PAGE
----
The events that go airborne help the Sea Otter Classic draw thousands to Laguna Seca to race and recreate.

Two Treacherous: Riders battle berms, jumps, dust and gravity side by side during the SRAM Mountain Bike Dual Slalom.

Dusty bikers blow down steep hillsides, separated from one another – and a mean Seca scrape – by a fraction of a second and just a couple of feet. A specialist and his bike leap off a ramp as one, shooting him up to perch on one thin cross bar (then another), a teetering stunt made more surreal by the fact he simultaneously narrates via wireless mic. Meanwhile, cycle-centric citizens and more casual connoisseurs ogle futuristic socks and bamboo bikes in the Sea Otter Village and BMXers loop through big backflips in the dry sky.

With all this buzzing around Mazda Raceway Laguna Seca in the space of an afternoon, it doesn’t take a soothsayer to intuit that there is a big bundle of stimuli to be soaked up over four days at the annual Sea Otter Classic. The diversity of the intrigue – off-road and on, competitive pro or goofy amateur, adult or ankle-biter – has helped transform a tribal gathering of tread-heads that drew 300 participants and half that many observers for ’91’s inaugural into a small city-sized festival that attracted 9,500 participants and 50,000 spectators a year ago.

Here are just a few of the things (with an emphasis on high-flying events) that gear so many to steer their handlebars in this direction. For complete schedules, race over to


The Sea Otter powers-that-be call this one “a classic.” Big berms, backbone-rattling “rhythm sections,” and a range of jumps, all accelerated by good old gravity, test two side-by-side mountain bikers mightily.

Course builder and designer Keith Defiebre of Prunedale says he feels challenged to come up with the craziest course he can each year. That means he has some treats in store for the biker corps come this weekend – a group that will include the top-ranked competitors in the slalom game – like the huge tabletop combo that will close the sprint.

“I brought in 25 truckloads of dirt,” he says. “I added more roller jumps and another berm section; the finish should be super exciting – a 30-foot and a 25-foot table top – and the fence line is right next to crowd. The riders will [soar] over the crowd’s head.”


Course designer Jeff Lenosky, himself a freeride pioneer and former trials national champion, describes this 2-year-old event as similar to a “bicycle steeplechase.” Two racers barrel through a 200-foot-long gauntlet decorated with wood and dirt devices – including balance beams, skinny wooden ladders and jumps Lenosky says “have a sweet spot where too slow is no good and too fast is no good” – perform a pirouette on a virtually vertical turning bank and zoom back through.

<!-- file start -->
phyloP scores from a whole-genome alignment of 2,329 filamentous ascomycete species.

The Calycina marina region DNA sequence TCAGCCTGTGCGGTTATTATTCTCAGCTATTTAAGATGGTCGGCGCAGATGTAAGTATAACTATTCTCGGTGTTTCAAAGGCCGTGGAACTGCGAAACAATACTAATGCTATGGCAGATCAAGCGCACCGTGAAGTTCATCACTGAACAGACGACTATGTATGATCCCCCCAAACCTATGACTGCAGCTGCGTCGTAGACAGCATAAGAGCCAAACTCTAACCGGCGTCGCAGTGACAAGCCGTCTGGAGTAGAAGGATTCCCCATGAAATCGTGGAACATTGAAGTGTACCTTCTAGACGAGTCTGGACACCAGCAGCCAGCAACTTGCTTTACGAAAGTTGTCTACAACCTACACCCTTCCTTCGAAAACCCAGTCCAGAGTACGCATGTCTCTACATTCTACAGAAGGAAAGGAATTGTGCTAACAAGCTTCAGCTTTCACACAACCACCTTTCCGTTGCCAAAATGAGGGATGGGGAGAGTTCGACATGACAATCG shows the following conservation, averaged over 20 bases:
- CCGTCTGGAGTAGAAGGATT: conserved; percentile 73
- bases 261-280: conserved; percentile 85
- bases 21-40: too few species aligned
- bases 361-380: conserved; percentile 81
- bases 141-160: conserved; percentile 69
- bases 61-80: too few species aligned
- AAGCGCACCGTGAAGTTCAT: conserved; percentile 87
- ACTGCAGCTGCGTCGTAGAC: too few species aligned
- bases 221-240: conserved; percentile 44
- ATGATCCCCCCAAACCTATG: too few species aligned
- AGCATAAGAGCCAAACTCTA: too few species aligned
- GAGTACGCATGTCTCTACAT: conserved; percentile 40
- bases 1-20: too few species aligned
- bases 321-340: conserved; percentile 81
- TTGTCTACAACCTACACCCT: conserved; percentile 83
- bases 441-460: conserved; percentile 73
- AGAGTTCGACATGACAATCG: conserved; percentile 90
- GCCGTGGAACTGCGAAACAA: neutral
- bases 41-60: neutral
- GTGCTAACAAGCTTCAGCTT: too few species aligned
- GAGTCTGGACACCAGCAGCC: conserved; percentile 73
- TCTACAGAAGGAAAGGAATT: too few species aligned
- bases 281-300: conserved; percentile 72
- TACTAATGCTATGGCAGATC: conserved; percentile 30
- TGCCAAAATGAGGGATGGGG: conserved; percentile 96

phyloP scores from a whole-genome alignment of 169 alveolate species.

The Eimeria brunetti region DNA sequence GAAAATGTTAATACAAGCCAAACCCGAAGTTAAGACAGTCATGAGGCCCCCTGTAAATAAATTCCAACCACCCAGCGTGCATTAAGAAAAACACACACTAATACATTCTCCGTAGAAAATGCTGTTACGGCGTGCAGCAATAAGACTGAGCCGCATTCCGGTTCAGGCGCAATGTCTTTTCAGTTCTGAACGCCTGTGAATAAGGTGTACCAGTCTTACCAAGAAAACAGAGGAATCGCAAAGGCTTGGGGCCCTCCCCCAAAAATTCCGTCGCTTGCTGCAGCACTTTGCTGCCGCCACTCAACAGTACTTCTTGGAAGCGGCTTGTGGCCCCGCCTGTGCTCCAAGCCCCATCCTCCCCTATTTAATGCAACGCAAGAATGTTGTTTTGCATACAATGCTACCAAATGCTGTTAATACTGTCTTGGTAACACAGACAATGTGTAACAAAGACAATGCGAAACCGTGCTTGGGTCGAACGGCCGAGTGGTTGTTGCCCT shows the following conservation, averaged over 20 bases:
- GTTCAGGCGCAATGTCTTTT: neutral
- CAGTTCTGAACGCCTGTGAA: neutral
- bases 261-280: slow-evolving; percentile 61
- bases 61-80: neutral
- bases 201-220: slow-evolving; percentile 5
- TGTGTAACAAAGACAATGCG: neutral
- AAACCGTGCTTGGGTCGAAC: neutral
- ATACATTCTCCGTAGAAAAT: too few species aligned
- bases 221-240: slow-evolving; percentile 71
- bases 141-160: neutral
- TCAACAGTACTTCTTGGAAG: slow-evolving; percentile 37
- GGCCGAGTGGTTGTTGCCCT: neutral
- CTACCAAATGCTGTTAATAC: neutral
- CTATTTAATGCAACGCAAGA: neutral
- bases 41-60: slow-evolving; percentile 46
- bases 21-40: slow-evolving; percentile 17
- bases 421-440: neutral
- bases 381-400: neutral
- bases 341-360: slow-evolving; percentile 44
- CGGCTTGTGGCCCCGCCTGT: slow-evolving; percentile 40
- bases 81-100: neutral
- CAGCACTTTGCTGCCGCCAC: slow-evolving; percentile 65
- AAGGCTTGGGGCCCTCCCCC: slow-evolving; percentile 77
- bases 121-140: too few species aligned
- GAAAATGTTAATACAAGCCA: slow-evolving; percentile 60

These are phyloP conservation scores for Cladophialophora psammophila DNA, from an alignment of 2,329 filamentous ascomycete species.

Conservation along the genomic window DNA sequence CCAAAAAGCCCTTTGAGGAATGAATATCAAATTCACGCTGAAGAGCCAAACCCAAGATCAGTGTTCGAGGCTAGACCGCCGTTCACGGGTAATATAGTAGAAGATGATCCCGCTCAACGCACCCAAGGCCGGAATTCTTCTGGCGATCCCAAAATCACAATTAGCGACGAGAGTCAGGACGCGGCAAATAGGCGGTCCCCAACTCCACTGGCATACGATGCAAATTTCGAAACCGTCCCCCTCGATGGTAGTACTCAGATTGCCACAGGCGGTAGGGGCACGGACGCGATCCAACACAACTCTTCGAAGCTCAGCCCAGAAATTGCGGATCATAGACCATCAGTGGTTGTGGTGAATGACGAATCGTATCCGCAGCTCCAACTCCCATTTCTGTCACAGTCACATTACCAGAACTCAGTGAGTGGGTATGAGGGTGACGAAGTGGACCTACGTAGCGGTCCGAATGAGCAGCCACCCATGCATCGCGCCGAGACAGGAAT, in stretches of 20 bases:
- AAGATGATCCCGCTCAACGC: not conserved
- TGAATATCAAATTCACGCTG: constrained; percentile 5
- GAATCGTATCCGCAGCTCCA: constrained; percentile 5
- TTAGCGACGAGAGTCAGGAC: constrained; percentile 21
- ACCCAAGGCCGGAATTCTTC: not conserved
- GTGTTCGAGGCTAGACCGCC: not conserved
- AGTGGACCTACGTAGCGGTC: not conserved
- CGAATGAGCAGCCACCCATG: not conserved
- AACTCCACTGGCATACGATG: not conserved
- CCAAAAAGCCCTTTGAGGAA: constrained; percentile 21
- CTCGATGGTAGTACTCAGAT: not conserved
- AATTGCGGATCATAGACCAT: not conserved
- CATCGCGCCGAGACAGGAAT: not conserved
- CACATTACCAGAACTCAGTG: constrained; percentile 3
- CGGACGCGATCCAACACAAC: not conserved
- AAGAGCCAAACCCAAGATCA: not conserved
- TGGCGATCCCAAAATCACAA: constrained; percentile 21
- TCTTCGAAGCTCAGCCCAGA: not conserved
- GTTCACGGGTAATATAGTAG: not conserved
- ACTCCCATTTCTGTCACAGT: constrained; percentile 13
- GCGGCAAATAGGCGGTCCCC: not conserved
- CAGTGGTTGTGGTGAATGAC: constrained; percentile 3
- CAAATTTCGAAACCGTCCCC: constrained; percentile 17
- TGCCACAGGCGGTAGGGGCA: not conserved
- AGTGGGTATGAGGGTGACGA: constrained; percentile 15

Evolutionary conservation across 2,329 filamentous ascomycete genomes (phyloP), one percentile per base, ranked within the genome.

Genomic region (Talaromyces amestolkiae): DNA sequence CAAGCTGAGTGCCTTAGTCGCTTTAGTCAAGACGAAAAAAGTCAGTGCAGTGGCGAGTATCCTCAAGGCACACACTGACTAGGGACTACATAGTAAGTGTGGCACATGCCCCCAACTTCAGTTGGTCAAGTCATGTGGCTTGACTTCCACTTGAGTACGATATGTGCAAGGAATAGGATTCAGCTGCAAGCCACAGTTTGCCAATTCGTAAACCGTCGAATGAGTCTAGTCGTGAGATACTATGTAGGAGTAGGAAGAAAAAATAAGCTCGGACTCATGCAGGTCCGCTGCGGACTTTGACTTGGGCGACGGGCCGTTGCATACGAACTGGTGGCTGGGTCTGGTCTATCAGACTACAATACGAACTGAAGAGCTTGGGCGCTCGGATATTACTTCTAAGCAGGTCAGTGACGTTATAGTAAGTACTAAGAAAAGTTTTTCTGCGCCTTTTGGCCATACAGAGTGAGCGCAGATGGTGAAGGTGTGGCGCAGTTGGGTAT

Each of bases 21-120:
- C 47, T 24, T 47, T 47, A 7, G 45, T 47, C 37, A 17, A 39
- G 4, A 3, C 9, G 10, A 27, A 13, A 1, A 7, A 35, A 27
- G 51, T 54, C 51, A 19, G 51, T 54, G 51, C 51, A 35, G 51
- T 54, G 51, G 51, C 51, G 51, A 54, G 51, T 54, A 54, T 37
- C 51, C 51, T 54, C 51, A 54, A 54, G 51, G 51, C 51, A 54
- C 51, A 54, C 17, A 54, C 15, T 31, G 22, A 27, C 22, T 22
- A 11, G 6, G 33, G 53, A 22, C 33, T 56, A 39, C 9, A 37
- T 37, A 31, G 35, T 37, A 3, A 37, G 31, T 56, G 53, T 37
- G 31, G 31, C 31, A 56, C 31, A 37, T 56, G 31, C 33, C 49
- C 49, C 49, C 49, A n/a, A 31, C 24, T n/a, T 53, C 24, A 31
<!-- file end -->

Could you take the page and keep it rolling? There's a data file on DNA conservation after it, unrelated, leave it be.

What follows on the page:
The riders then switch sides and race again. The rider with the best overall time advances in a single elimination tournament. The rider who falls from one of the raised obstacles…

“The course is pretty unforgiving,” Lenosky offers. “You want to try not to fall. That’s for sure.”


When the GTA and their bikes zip up their prodigious ramps and half-pipes, jaws head the other direction. These stunt riders dance with wheels and handlebars as much as 30-plus feet off the ground, recalibrating common definitions for twist, flip and spin.

The most surprising thing, though, isn’t so much the way some of their artists cruise the clouds with only one limb of four gripping any given bike frame, but that the land-bound half of this outfit’s outlandish activities is just as arresting.


Most civilians would struggle to stand on the elaborate apparatus Leech assembles for more than a second or two without falling. This headliner, though, balances on the little bars and platforms on bike tires not much fatter than banana slugs. Maybe he mastered this when he and the little biker buddies were bored at the playground, hopping, bouncing and otherwise scouring all the slides and stairs. He’s gotten nimble enough at his craft to perform with Cirque de Soleil.


This is the place to stock up on new clever Clif Bar flavors; taste the next generation of Goos; swig some of the debut H2O Overdrive (“scientifically formulated with a precision ratio of eight grams of protein, 24 grams of carbohydrates, and more than 30 vitamins and minerals”); or lounge in the Sierra Nevada Beer and Barbecue Garden. This is also the place to test ride one of the sexier breakthroughs of the cycling world, a bike made from bamboo – and produced locally by La Selva Beach’s independently owned Calfee Design.

THE SEA OTTER CLASSIC takes place 8am-6pm Thursday-Sunday at Mazda Raceway Laguna Seca, 1025 Monterey-Salinas Highway 68, Monterey. For complete schedules and more, call 373-2331 or visit

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